Oxygen is absolutely vital to our survival, and in turn, our cells can’t function without it. Normal cells generate energy to grow and thrive inside tiny power stations called mitochondria, and they use oxygen to fuel the chemical reactions that take place there.
Cancer cells, on the other hand, don’t like oxygen very much and most cancers cannot exist well in an oxygen-rich environment. That is why you will never get cancer of the heart – the blood is too well oxygenated for cancer cells to grow.
So how do cancer cells get their energy if they don’t like oxygen? There are two ways for cells to harvest energy from food: cellular respiration and fermentation, which both start with a process called glycolysis, which very simply means turning glucose (sugar) into cell energy (HTP). Normal cells use mainly cellular respiration to harvest energy and this involves oxygen to fuel the reactions. But cancer cells are reprogrammed to change the way the cell functions, including how it harvests its energy. They go about powering the cell by a process called fermentation, which does not require any oxygen. In fact, the fermentation process actually removes oxygen. When you make alcohol, the sugars ferment, and when they ferment they bubble. Those bubbles are the oxygen leaving the party.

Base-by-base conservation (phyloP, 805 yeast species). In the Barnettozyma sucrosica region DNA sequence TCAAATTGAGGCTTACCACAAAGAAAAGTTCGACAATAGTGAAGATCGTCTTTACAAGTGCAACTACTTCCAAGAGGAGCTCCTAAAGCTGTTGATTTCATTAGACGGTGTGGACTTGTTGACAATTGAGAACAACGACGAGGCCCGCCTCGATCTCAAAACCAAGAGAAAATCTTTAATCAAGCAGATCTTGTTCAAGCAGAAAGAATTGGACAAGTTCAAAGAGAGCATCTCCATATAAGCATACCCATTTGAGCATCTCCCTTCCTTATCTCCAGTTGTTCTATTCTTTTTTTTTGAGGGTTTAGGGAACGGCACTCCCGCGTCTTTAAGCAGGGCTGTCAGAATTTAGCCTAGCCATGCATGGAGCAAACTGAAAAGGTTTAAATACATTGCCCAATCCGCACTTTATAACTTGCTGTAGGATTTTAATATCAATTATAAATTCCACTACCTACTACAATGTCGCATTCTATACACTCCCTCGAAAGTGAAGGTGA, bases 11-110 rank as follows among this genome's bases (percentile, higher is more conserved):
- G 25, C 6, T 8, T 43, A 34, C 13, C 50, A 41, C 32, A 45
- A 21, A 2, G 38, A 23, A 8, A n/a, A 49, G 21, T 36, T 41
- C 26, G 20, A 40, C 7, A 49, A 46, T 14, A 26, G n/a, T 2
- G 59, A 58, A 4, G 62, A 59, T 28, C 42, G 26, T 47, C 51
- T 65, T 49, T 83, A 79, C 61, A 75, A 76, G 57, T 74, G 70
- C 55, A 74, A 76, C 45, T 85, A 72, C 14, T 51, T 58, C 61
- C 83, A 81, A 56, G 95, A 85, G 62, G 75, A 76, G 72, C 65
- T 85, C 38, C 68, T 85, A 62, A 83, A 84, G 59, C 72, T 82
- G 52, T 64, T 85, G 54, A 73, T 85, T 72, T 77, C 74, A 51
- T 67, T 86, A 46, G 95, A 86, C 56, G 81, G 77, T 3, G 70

So sugar is a type of carbohydrate. Remember all that undigested processed food piling up in your digestive system and then making its way into the bloodstream? Most of that food was carbohydrate – corn flakes, crisps, cookies, cakes, white bread, pizza, french fries, candy and sugary drinks. All these half-digested carbohydrates that were sitting in your digestive system eventually get absorbed into your bloodstream and are circulated around the rest of your body, eventually finding a nice resting spot to settle and ferment. As this fermentation takes place, oxygen is burnt off, creating the kind of environment that cancer cells prefer.
On top of that, the white blood cells, which are supposed to circulate as the immune system, become trapped in all this debris. They are meant to be protecting your system from foreign invaders, as well as preventing the formation of cancer cells. This is when slip-ups happen, as your system simply can’t cope with the assault on the natural balance of things.
Poor oxygenation comes from a buildup of carcinogens and other toxins in the blood, which blocks and damages the cells’ oxygen respiration mechanism. Clumping up of red blood cells slows down the bloodstream and restricts the flow of oxygen to the rest of the body. This then allows fermentation in other parts of the body which creates an acidic, oxygen-free environment in which cancer cells thrive.